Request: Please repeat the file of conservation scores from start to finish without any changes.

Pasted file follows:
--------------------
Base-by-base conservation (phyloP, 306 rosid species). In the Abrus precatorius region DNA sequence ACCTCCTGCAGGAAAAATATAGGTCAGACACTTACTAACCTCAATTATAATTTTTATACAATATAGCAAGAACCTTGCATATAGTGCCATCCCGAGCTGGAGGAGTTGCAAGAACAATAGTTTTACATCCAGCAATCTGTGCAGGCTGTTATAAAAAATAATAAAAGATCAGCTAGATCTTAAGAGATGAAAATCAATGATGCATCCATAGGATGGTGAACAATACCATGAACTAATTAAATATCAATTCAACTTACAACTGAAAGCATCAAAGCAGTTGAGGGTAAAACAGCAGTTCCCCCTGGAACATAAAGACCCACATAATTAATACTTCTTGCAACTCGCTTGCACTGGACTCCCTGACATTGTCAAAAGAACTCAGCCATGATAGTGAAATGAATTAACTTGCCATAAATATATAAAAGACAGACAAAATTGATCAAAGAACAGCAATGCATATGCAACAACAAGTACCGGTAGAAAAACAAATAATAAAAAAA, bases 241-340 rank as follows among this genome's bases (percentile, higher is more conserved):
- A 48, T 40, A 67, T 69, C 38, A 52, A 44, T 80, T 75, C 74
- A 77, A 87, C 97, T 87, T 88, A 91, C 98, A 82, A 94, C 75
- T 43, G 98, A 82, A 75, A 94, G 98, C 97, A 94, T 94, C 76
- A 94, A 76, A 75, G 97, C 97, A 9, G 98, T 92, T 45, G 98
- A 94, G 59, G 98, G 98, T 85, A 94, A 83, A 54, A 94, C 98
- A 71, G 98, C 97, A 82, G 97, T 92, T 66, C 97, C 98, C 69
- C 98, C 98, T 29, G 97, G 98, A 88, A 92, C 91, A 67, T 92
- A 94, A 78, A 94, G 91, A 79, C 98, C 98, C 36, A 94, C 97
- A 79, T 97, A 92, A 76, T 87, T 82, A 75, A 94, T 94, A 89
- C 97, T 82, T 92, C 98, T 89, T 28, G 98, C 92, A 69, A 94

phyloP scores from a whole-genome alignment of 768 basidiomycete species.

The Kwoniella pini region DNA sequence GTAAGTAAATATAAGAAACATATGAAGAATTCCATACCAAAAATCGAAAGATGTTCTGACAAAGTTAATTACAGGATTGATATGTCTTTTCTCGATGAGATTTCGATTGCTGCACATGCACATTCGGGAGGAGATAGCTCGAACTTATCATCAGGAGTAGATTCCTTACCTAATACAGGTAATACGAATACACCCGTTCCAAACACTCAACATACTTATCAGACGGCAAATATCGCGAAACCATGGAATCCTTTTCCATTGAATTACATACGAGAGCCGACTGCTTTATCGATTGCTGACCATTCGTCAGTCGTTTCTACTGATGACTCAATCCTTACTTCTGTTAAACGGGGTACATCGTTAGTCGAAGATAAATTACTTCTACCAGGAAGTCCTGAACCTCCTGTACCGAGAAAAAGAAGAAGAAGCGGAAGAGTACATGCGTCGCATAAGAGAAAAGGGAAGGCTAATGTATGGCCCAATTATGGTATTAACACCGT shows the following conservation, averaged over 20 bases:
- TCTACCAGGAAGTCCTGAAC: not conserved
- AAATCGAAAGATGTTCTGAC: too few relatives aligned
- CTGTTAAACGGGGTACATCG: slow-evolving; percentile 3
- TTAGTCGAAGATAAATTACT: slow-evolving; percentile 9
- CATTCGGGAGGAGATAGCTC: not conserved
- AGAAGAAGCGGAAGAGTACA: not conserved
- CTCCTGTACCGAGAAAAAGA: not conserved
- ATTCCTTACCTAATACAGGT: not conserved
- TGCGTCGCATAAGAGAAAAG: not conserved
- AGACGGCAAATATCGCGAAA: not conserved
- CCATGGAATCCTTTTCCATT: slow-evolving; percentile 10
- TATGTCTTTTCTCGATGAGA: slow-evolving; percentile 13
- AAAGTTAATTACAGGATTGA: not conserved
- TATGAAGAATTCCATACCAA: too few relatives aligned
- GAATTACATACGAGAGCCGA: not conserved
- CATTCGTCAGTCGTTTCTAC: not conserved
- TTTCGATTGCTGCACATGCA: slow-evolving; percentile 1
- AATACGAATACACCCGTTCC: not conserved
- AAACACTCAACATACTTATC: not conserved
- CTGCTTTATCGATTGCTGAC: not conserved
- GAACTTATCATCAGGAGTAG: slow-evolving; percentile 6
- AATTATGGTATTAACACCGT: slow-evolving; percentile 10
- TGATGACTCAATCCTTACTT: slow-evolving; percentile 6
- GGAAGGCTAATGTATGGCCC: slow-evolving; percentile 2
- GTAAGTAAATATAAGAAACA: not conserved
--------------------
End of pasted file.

Base-by-base conservation (phyloP, 306 rosid species). In the Abrus precatorius region DNA sequence ACCTCCTGCAGGAAAAATATAGGTCAGACACTTACTAACCTCAATTATAATTTTTATACAATATAGCAAGAACCTTGCATATAGTGCCATCCCGAGCTGGAGGAGTTGCAAGAACAATAGTTTTACATCCAGCAATCTGTGCAGGCTGTTATAAAAAATAATAAAAGATCAGCTAGATCTTAAGAGATGAAAATCAATGATGCATCCATAGGATGGTGAACAATACCATGAACTAATTAAATATCAATTCAACTTACAACTGAAAGCATCAAAGCAGTTGAGGGTAAAACAGCAGTTCCCCCTGGAACATAAAGACCCACATAATTAATACTTCTTGCAACTCGCTTGCACTGGACTCCCTGACATTGTCAAAAGAACTCAGCCATGATAGTGAAATGAATTAACTTGCCATAAATATATAAAAGACAGACAAAATTGATCAAAGAACAGCAATGCATATGCAACAACAAGTACCGGTAGAAAAACAAATAATAAAAAAA, bases 241-340 rank as follows among this genome's bases (percentile, higher is more conserved):
- A 48, T 40, A 67, T 69, C 38, A 52, A 44, T 80, T 75, C 74
- A 77, A 87, C 97, T 87, T 88, A 91, C 98, A 82, A 94, C 75
- T 43, G 98, A 82, A 75, A 94, G 98, C 97, A 94, T 94, C 76
- A 94, A 76, A 75, G 97, C 97, A 9, G 98, T 92, T 45, G 98
- A 94, G 59, G 98, G 98, T 85, A 94, A 83, A 54, A 94, C 98
- A 71, G 98, C 97, A 82, G 97, T 92, T 66, C 97, C 98, C 69
- C 98, C 98, T 29, G 97, G 98, A 88, A 92, C 91, A 67, T 92
- A 94, A 78, A 94, G 91, A 79, C 98, C 98, C 36, A 94, C 97
- A 79, T 97, A 92, A 76, T 87, T 82, A 75, A 94, T 94, A 89
- C 97, T 82, T 92, C 98, T 89, T 28, G 98, C 92, A 69, A 94

phyloP scores from a whole-genome alignment of 768 basidiomycete species.

The Kwoniella pini region DNA sequence GTAAGTAAATATAAGAAACATATGAAGAATTCCATACCAAAAATCGAAAGATGTTCTGACAAAGTTAATTACAGGATTGATATGTCTTTTCTCGATGAGATTTCGATTGCTGCACATGCACATTCGGGAGGAGATAGCTCGAACTTATCATCAGGAGTAGATTCCTTACCTAATACAGGTAATACGAATACACCCGTTCCAAACACTCAACATACTTATCAGACGGCAAATATCGCGAAACCATGGAATCCTTTTCCATTGAATTACATACGAGAGCCGACTGCTTTATCGATTGCTGACCATTCGTCAGTCGTTTCTACTGATGACTCAATCCTTACTTCTGTTAAACGGGGTACATCGTTAGTCGAAGATAAATTACTTCTACCAGGAAGTCCTGAACCTCCTGTACCGAGAAAAAGAAGAAGAAGCGGAAGAGTACATGCGTCGCATAAGAGAAAAGGGAAGGCTAATGTATGGCCCAATTATGGTATTAACACCGT shows the following conservation, averaged over 20 bases:
- TCTACCAGGAAGTCCTGAAC: not conserved
- AAATCGAAAGATGTTCTGAC: too few relatives aligned
- CTGTTAAACGGGGTACATCG: slow-evolving; percentile 3
- TTAGTCGAAGATAAATTACT: slow-evolving; percentile 9
- CATTCGGGAGGAGATAGCTC: not conserved
- AGAAGAAGCGGAAGAGTACA: not conserved
- CTCCTGTACCGAGAAAAAGA: not conserved
- ATTCCTTACCTAATACAGGT: not conserved
- TGCGTCGCATAAGAGAAAAG: not conserved
- AGACGGCAAATATCGCGAAA: not conserved
- CCATGGAATCCTTTTCCATT: slow-evolving; percentile 10
- TATGTCTTTTCTCGATGAGA: slow-evolving; percentile 13
- AAAGTTAATTACAGGATTGA: not conserved
- TATGAAGAATTCCATACCAA: too few relatives aligned
- GAATTACATACGAGAGCCGA: not conserved
- CATTCGTCAGTCGTTTCTAC: not conserved
- TTTCGATTGCTGCACATGCA: slow-evolving; percentile 1
- AATACGAATACACCCGTTCC: not conserved
- AAACACTCAACATACTTATC: not conserved
- CTGCTTTATCGATTGCTGAC: not conserved
- GAACTTATCATCAGGAGTAG: slow-evolving; percentile 6
- AATTATGGTATTAACACCGT: slow-evolving; percentile 10
- TGATGACTCAATCCTTACTT: slow-evolving; percentile 6
- GGAAGGCTAATGTATGGCCC: slow-evolving; percentile 2
- GTAAGTAAATATAAGAAACA: not conserved